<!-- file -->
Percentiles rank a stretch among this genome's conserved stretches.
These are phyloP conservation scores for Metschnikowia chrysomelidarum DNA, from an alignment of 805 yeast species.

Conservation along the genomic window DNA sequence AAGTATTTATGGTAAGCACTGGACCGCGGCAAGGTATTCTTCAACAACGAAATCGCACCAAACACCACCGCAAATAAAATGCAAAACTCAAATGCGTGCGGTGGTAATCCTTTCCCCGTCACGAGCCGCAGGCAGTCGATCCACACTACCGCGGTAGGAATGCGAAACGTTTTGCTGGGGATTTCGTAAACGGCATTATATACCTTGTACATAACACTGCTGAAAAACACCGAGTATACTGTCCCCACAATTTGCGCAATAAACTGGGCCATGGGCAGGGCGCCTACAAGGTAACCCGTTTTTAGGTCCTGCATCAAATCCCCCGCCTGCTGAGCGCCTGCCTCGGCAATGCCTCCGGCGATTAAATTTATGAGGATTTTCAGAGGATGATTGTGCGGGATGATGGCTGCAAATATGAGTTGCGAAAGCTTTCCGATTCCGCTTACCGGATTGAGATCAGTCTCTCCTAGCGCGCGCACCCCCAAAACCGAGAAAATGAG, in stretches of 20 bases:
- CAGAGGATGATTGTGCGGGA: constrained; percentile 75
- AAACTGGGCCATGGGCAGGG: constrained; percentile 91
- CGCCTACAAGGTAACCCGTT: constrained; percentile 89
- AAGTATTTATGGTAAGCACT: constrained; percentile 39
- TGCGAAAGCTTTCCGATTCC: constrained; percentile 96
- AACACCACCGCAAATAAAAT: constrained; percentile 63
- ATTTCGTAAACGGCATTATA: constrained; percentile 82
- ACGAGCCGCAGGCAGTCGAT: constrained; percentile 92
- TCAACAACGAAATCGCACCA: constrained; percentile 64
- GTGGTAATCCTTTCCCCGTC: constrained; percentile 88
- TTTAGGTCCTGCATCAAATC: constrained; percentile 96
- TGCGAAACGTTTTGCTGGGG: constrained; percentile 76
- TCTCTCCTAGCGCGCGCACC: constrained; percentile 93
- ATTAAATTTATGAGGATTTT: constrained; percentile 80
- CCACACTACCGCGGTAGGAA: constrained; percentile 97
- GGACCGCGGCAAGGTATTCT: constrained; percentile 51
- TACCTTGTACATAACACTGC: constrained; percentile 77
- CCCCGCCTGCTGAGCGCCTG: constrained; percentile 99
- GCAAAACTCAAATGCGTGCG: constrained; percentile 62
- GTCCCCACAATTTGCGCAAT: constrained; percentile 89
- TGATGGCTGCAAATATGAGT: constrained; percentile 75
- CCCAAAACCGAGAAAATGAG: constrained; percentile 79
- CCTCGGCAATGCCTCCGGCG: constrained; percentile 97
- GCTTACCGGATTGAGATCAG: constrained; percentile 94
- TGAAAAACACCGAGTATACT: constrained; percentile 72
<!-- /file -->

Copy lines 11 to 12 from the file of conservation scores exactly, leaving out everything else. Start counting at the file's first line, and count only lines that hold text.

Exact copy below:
- ACGAGCCGCAGGCAGTCGAT: constrained; percentile 92
- TCAACAACGAAATCGCACCA: constrained; percentile 64